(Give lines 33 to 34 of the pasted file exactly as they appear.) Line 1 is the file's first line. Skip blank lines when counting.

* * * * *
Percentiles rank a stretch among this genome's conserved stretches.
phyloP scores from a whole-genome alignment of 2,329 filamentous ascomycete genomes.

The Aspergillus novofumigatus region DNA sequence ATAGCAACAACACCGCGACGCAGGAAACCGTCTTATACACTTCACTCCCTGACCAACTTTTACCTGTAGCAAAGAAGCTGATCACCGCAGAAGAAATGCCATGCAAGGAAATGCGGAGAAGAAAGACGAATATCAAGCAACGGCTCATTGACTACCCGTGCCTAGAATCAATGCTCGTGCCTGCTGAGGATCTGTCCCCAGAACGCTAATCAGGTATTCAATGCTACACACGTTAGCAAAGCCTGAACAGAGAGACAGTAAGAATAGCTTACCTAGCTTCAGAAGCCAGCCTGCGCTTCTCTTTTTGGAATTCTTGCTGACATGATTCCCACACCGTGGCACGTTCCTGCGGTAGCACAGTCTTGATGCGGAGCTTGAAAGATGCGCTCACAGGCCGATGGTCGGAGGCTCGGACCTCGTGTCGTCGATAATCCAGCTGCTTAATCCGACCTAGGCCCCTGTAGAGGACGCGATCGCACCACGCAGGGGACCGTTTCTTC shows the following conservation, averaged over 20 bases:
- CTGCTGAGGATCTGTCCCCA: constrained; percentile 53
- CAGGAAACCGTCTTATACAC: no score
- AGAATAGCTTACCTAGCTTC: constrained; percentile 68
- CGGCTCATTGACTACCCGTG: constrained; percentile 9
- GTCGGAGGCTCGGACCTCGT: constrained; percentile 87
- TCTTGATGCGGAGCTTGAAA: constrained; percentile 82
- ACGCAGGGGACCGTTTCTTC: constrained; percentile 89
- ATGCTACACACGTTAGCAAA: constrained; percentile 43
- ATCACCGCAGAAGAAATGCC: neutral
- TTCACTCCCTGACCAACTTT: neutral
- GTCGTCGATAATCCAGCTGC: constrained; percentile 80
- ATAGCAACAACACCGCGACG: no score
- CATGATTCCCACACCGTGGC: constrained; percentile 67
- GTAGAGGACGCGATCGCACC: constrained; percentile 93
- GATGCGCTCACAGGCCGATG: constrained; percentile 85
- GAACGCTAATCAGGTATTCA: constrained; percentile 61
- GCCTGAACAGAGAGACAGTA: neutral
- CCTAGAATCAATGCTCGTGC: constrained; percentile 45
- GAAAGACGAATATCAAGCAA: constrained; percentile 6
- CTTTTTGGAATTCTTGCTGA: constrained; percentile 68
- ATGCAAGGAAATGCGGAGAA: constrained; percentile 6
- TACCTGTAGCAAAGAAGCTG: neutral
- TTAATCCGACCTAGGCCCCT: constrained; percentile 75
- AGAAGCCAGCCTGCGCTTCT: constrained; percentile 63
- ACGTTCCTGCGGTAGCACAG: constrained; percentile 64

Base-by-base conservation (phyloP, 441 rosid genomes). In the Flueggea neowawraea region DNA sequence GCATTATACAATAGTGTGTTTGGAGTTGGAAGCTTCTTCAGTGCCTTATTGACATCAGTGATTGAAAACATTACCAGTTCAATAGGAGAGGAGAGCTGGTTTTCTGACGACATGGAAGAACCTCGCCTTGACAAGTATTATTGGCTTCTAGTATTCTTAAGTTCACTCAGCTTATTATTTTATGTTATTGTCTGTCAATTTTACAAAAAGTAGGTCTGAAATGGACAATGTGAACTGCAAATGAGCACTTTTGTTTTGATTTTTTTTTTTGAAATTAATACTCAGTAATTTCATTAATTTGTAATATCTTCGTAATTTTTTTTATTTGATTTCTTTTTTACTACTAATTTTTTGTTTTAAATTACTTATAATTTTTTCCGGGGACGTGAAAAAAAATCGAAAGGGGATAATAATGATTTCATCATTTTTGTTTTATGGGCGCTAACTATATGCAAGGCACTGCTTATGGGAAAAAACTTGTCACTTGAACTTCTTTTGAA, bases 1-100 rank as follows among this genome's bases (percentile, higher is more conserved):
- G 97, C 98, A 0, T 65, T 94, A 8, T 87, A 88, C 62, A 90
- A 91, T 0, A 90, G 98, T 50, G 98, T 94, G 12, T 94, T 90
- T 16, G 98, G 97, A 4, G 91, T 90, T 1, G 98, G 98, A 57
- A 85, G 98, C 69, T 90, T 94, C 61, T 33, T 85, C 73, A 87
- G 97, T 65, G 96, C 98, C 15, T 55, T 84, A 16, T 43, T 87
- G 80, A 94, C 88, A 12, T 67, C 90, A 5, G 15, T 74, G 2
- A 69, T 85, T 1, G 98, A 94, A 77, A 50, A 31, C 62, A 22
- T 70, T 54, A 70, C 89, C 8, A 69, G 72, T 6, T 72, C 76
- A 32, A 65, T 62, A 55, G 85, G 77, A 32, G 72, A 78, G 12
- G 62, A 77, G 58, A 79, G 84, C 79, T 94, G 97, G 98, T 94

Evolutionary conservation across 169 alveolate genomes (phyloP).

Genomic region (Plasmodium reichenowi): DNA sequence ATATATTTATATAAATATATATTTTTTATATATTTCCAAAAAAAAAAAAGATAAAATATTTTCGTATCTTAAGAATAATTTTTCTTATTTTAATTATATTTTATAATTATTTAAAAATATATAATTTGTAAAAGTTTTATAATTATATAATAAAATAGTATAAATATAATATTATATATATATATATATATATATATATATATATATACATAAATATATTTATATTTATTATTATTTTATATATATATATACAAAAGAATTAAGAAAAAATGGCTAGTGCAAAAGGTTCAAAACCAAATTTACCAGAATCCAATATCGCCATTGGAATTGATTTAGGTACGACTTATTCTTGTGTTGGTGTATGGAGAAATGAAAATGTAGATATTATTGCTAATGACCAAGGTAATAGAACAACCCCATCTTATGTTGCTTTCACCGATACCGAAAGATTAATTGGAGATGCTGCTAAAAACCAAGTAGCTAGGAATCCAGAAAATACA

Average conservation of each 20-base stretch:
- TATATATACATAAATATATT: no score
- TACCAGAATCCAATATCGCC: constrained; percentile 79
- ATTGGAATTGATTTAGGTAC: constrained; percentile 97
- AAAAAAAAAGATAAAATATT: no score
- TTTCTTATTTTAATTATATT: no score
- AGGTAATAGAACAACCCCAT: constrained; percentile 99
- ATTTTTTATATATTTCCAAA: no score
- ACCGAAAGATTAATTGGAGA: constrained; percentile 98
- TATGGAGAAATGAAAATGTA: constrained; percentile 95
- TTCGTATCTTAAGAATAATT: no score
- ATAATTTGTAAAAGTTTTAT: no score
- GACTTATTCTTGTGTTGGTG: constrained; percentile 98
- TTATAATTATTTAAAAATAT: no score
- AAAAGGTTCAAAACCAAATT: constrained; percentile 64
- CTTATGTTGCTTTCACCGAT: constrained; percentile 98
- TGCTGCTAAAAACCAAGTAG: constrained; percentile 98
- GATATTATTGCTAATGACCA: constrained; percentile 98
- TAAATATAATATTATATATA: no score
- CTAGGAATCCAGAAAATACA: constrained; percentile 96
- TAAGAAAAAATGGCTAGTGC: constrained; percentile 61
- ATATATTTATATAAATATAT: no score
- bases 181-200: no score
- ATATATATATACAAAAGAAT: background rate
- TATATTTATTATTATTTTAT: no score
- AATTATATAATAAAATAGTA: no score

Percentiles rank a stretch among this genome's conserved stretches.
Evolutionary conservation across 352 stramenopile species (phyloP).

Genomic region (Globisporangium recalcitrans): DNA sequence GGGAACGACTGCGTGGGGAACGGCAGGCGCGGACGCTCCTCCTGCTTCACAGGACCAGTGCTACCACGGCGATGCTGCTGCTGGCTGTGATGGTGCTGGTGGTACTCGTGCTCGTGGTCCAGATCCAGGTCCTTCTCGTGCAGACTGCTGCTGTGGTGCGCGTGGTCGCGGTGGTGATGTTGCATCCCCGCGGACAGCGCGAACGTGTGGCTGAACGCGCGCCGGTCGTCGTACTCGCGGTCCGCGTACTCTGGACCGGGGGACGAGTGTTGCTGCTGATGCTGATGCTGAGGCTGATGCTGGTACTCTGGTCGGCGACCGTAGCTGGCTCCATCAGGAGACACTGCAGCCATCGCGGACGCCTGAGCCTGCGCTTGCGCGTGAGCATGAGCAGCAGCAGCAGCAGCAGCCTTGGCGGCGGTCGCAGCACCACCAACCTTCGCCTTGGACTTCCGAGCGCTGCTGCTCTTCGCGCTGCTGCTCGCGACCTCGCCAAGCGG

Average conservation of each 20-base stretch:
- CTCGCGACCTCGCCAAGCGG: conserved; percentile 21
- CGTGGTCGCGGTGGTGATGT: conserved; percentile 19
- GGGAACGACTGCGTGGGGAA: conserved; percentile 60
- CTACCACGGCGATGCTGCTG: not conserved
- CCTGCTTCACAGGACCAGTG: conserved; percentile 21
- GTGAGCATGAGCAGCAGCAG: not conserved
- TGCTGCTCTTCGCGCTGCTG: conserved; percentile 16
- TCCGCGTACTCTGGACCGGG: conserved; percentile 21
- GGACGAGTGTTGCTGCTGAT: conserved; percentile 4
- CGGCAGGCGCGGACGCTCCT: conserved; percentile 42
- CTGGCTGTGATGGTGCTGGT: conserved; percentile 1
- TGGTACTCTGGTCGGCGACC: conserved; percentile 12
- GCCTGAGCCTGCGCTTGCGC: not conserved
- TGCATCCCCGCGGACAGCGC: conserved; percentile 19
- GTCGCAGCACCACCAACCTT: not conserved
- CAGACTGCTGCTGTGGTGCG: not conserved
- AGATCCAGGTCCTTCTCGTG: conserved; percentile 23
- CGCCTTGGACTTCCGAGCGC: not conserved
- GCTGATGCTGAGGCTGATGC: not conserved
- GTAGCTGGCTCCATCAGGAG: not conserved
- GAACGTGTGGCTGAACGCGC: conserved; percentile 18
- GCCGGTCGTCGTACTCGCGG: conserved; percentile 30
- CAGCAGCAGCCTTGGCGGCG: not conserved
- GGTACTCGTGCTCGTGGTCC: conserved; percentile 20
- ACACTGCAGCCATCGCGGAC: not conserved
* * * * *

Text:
- A 85, G 98, C 69, T 90, T 94, C 61, T 33, T 85, C 73, A 87
- G 97, T 65, G 96, C 98, C 15, T 55, T 84, A 16, T 43, T 87